A DMR radio isn’t any good if it doesn’t have any frequencies or channels programmed into it. Programming your first DMR radio might feel a little bit daunting. It’s certainly different than programming an analog radio. So in part 2 in my series on DMR, we’re going to walk through the process of programming, or building a codeplug, for the Retevis RT82.
But this content isn’t just limited to the Retevis, the process is similar for almost all of the Chinese DMR radios, so this information is also good for the other brands.
In my previous article, I took a look at the Retevis RT82 DMR dual band handheld radio. In a nutshell, this is a Motorola Tier I & II compatible DMR radio with 3000 channels, 5 watt output power on VHF and 4 watts UHF. It also features good ergonomics and a IP67 waterproof designation. Click here to see that video and article.
So, what’s a codeplug? The codeplug is your radio’s programming file. DMR is a commercial radio standard, so many of the terms and conventions in programming the radios come from the commercial land-mobile world. This can create a little confusion if you aren’t familiar with those terms, but don’t worry, as we go through this video, things will start to make sense.
All right, let’s get into setting up your radio. If this is your first DMR radio, you are going to need a DMR ID. Head over the DMR Marc group and request an ID. Doing that will give you a seven digit code and your callsign will be registered in the worldwide DMR database. Once you’ve received your ID, you can continue on with the programming.
Next up is to download and install the software. Head over to the Retevis website, under Support, click on Resources, and select the RT82 button. Here you can download the programming software and the USB driver. I needed the driver to get the programming cable to work, but your mileage may vary. Install the software, launch it, connect the radio to the computer via the cable, and try reading from the radio.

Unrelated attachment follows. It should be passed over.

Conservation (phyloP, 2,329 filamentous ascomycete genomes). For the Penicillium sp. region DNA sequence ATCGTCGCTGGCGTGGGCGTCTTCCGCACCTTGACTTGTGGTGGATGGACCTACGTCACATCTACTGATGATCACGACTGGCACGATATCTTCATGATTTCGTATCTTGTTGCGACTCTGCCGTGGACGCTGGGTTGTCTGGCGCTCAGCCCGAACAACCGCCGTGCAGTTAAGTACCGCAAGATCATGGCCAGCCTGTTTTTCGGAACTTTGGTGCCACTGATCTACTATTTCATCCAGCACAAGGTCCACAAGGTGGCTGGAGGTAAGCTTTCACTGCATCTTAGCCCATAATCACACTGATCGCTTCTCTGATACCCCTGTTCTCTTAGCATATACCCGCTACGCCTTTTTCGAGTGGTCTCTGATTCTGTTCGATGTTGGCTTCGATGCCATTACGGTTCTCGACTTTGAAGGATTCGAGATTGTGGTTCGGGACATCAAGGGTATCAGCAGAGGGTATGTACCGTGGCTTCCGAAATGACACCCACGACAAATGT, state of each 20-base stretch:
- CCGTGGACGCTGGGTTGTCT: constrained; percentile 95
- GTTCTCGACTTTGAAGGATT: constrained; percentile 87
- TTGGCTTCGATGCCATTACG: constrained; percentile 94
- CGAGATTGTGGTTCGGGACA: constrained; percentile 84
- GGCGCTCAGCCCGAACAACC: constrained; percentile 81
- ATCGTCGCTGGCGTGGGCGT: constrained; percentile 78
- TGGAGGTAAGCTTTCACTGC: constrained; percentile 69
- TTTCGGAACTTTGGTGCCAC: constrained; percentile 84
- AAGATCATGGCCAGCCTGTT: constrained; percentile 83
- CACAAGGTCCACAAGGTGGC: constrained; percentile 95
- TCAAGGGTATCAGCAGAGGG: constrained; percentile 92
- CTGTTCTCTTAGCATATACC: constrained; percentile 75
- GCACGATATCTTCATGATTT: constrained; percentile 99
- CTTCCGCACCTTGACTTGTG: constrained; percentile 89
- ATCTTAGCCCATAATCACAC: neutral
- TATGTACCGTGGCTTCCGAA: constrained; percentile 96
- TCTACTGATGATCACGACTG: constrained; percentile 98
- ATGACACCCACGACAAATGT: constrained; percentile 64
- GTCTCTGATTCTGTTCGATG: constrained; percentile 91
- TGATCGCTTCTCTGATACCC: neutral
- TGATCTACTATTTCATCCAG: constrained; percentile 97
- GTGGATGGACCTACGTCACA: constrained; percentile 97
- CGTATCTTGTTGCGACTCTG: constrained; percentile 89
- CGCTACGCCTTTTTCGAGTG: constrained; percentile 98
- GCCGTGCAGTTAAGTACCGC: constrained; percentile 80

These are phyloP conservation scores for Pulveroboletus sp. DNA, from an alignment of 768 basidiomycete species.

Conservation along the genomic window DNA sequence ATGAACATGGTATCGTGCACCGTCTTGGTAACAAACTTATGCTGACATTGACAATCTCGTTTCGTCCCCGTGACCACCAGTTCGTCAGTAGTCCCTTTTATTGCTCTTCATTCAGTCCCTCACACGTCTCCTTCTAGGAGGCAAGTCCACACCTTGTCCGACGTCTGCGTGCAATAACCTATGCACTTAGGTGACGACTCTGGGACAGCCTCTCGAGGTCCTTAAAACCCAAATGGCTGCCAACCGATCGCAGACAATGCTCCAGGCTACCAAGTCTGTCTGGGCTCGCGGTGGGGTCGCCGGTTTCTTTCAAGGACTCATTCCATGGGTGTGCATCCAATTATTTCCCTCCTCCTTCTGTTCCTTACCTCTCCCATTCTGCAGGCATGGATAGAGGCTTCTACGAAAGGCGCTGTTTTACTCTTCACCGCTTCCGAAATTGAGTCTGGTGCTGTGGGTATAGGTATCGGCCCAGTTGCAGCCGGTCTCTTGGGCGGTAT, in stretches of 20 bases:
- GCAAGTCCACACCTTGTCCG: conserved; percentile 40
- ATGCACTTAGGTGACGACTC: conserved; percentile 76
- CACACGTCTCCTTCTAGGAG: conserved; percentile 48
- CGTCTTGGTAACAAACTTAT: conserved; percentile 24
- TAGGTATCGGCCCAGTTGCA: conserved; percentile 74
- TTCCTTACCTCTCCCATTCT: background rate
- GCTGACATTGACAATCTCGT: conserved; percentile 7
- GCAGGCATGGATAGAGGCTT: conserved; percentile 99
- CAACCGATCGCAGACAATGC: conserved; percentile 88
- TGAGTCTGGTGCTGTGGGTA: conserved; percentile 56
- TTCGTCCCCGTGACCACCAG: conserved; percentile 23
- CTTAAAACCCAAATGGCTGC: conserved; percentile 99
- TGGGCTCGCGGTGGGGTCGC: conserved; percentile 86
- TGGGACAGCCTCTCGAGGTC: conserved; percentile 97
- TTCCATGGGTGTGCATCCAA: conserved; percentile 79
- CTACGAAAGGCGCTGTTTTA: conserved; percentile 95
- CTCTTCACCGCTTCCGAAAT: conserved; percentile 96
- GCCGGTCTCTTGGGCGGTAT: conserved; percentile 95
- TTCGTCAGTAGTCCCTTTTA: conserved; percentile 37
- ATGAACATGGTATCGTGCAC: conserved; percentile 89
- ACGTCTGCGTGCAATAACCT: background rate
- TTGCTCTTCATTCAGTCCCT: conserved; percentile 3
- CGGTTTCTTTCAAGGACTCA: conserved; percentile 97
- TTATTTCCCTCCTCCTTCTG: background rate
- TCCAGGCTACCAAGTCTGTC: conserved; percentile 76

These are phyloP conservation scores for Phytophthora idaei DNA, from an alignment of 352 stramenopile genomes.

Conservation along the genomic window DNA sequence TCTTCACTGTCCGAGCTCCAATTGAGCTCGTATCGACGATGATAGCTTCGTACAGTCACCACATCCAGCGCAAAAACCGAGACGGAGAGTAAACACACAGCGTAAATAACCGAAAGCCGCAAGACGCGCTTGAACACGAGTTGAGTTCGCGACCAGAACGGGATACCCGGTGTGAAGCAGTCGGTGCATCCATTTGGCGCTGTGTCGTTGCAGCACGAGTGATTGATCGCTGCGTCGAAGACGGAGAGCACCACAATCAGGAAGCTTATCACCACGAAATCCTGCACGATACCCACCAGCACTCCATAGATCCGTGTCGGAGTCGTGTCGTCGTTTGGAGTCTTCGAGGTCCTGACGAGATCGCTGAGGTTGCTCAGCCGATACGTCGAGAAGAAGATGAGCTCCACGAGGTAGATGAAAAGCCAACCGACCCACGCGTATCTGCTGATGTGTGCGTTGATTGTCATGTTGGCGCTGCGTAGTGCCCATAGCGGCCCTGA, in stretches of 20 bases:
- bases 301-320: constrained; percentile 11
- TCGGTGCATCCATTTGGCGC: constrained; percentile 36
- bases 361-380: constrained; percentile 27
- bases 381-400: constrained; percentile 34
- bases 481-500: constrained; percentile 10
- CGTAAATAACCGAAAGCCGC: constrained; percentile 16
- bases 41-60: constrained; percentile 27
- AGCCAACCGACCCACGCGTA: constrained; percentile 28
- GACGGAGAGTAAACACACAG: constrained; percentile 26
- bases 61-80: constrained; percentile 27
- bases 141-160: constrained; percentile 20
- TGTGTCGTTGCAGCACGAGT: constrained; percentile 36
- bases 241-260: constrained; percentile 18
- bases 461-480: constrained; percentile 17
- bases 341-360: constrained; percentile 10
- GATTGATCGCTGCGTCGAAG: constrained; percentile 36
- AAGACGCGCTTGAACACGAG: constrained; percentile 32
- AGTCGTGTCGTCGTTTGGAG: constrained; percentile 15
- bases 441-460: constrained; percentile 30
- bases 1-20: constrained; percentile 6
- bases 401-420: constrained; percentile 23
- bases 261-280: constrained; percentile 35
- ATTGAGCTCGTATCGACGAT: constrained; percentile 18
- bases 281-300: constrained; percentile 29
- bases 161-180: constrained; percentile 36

Whenever you program a new radio, the first step you should do is to read from it and save a blank copy. Not only will this give you a backup of your radio file, but working with a copy read from the radio will help eliminate compatibility problems down the line. So read the radio, make a copy, and the edit that copy.
Ok, lets get into the meat of things. I’m going to open the basic settings and edit my callsign and add my DMR ID. We can leave the other settings as is, but I’m going to change the Freq/Tag so I see the alpha tags on the display instead of the frequencies. This makes more sense to me when changing channels.
Contacts, Channels, and Zones
Now three important concepts in DMR radio programming are the use of Contacts, Channels, and Zones. A contact can be the talk group you will be using or it can be an individual callsign. The channels will be our frequencies we will be using, either analog, or digital, and a Zone is a selection of channels that are grouped together. So when we program our radio for a repeater, there are several talk groups we will be using to link to a reflector, drop a reflector, and talk on a reflector. Each of these talk group actions will defined as a contact. So let’s put some contacts into the radio. Just to repeat, talk groups and reflectors tend to get used interchangeably, but they aren’t the same. A reflector lives in the cloud, it’s a group of linked repeaters or internet accessible groups where people communicate. The talk group is just a code used to interface with a reflector, or can be used to filter out reflector traffic. For example, if a repeater carries two reflectors on a particular time slot, you can switch between the reflectors by just changing the talk group your radio is tuned to.
Today I’m programming the radio for the Tri-State DMR network. This a group of linked repeaters covering Illinois, Indiana, and Wisconsin, and is part of the DMR-Marc network. But these steps will work for other networks too.